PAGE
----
Last night, Martin and I had a couple of co-workers over for dinner. I tried out a few new things on willing bellies but failed to do any prep work the night before. So, consequently, on the day of the dinner, I was cooking a lot and efficiently freaking out. That’s why I failed to take any pictures. Food posts without pictures are sad, but sad food pictures are perhaps even worse. I guess you can’t win them all.
I thought I would devote today’s entry to sweet tea, which I made to go with our “barbecue” theme. For many, this beverage needs no introduction. But for others, like our co-workers, sweet tea is a drink served at McDonald’s and true southerners know that just ain’t right. I took a quick poll from all my friends who have experienced real sweet tea and happened to be available online and here are the results:
I asked, When you think of sweet tea, what do you think of?
Manveer: I think of Bojangles sweet tea!
Not quite what I was looking for but let’s go on:
Okay … still not quite. I’ll cross my fingers with this next person:
Did I miss something?
Arun: Bojangles. Then the Rockford.
Who knew Bojangles and sweet tea were so irrevocably tied in people’s minds? I was hoping for awesome adjectives like “amazingly awesome” or “summer” or “end-all be-all” of drinks, but these could also describe Bojangles biscuits so that’s good enough for me.
There is a lot of debate on the proper way to make sweet tea. Everyone has a different trick to getting that ever-important crystal-clear amber color. I’ve heard a variety of techniques, from steeping the tea in a saucepan and pouring it into the pitcher for a natural cool down to not adding any cold water to the mixture. I do subscribe to the “don’t shock the tea” superstition and abstain from pouring cold water onto it, but that’s about it. Of course, everyone is different.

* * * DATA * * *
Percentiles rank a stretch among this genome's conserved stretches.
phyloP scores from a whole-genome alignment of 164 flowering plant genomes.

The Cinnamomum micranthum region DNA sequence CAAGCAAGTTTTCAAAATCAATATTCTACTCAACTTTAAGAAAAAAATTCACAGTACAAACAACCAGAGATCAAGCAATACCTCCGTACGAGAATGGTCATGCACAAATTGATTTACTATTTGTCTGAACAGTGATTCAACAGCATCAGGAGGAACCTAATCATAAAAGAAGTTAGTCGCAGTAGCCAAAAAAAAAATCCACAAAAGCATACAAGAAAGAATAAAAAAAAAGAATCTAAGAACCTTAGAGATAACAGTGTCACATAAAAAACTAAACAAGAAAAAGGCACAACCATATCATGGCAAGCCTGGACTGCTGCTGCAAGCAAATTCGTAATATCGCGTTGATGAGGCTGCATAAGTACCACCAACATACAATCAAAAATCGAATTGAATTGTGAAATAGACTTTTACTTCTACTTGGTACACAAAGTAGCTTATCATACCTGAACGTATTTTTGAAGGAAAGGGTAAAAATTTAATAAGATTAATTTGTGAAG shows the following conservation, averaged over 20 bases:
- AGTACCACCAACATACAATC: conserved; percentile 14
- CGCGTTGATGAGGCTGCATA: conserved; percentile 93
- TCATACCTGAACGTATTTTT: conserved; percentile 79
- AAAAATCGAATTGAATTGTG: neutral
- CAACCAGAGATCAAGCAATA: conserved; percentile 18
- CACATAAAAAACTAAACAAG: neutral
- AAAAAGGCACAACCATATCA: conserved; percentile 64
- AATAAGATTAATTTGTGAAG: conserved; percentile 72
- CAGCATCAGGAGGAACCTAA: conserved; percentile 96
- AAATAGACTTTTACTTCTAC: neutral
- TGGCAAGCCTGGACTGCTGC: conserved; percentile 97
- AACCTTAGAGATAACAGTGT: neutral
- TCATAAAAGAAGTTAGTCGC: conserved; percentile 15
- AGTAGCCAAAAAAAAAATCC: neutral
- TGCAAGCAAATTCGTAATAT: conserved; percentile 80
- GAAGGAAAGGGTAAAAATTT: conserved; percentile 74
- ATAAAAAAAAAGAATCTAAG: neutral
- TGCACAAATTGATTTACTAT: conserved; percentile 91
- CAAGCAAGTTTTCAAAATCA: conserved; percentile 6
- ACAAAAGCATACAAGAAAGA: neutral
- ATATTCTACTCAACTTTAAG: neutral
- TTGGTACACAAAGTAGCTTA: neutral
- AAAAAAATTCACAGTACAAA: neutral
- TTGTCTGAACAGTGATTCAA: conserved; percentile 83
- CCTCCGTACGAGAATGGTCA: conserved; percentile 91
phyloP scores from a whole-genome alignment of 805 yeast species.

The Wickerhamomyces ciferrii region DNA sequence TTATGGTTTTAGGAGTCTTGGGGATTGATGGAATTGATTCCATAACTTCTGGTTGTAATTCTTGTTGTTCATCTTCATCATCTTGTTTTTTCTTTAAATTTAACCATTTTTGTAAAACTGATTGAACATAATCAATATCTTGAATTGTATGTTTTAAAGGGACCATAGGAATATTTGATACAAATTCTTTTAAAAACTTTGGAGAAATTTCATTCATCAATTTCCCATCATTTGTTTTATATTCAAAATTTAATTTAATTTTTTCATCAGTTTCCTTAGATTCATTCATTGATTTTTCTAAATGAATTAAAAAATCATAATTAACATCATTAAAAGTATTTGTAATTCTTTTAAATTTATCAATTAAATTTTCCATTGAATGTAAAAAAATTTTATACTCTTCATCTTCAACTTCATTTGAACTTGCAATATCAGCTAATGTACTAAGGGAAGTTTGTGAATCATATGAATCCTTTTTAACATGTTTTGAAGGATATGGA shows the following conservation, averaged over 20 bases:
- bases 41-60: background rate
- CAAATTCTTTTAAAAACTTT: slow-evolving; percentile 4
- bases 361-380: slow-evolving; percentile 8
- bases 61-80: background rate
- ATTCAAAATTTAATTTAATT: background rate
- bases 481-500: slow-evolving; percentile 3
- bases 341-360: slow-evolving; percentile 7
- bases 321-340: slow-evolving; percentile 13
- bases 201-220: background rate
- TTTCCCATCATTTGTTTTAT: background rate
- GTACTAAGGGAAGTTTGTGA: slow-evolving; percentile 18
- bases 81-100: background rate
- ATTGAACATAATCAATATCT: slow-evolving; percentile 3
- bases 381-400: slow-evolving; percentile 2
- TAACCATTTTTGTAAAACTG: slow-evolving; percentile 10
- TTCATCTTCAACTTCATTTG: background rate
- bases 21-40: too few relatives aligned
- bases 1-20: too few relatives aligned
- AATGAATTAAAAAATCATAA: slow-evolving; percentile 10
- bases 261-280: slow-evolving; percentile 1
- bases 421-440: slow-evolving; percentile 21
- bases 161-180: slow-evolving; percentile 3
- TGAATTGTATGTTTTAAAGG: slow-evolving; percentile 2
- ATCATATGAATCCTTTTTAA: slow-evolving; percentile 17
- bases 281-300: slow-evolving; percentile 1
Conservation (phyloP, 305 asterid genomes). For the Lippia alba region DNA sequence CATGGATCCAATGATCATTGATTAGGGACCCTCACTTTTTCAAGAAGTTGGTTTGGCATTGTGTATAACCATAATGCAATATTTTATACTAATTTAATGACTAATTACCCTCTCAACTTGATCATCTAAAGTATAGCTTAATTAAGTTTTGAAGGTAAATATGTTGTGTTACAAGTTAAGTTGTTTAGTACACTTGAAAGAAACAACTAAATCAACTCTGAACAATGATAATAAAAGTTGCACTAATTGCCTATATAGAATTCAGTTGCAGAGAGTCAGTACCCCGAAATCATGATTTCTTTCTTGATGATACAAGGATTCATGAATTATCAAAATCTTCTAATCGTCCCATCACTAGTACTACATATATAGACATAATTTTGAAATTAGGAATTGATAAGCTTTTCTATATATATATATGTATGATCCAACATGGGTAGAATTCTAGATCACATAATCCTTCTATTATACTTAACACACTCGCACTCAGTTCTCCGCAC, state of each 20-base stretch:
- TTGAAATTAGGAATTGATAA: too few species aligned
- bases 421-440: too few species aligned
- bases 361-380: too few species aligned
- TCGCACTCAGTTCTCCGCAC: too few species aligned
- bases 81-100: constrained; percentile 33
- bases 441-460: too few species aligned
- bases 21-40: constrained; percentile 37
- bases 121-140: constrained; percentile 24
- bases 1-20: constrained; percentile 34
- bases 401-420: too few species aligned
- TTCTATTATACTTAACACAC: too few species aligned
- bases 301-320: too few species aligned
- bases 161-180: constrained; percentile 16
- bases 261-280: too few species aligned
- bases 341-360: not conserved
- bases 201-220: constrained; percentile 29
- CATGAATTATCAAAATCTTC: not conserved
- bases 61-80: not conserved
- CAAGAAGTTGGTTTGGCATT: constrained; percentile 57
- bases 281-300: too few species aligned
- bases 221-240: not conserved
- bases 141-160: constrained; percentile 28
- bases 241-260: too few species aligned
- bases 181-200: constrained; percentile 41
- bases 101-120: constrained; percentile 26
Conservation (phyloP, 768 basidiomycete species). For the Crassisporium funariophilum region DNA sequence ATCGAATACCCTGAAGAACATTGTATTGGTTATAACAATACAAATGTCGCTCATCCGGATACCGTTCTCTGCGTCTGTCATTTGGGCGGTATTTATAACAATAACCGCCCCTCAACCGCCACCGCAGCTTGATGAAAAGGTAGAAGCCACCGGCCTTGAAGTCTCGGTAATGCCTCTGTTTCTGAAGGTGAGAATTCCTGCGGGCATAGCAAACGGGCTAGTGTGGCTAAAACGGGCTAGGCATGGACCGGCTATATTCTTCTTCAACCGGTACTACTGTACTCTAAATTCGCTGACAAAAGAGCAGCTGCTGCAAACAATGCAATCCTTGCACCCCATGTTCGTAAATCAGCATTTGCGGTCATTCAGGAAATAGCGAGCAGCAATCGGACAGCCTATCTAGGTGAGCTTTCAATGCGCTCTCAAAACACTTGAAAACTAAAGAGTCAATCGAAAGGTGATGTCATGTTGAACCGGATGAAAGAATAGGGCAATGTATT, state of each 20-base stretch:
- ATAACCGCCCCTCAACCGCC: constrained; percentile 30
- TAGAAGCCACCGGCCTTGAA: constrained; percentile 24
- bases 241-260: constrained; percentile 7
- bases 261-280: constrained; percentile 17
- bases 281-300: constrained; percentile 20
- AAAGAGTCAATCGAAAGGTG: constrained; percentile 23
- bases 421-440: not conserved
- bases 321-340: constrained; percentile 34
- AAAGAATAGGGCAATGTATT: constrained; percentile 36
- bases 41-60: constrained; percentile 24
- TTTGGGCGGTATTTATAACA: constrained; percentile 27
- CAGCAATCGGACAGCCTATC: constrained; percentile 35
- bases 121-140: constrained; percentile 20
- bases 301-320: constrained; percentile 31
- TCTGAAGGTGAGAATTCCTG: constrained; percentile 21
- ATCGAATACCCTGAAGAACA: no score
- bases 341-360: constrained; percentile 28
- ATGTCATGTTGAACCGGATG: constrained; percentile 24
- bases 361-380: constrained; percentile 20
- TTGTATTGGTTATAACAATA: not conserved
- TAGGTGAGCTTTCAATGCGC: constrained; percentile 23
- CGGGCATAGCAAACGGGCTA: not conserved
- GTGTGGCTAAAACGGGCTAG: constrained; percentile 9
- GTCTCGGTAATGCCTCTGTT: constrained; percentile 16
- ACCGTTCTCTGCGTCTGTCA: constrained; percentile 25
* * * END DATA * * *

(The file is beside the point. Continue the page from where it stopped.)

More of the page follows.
This is the recipe I use to make my sweet tea. I don’t think it compares to the Bojangles version (can anything?) but at least mine doesn’t come with a gross wedge of lemon. I always forget it and sometimes don’t follow the ratios (which I’ve learned one too many times is VERY VERY BAD) so now I’m writing it down where I’ll always know to look.
2 family-size or 6 normal-sized Lipton tea bags
2 cups hot (not boiling) water
3/4 cup sugar
6 cups lukewarm water
1- Add sugar to bottom of a pitcher. Place tea bags on top. Pour hot water over mixture and stir to dissolve.
2- Let sit, covered, for 15 minutes.
3- Add remaining water and let chill in the refrigerator until cold.
4- Serve in tall glasses over a lot of ice.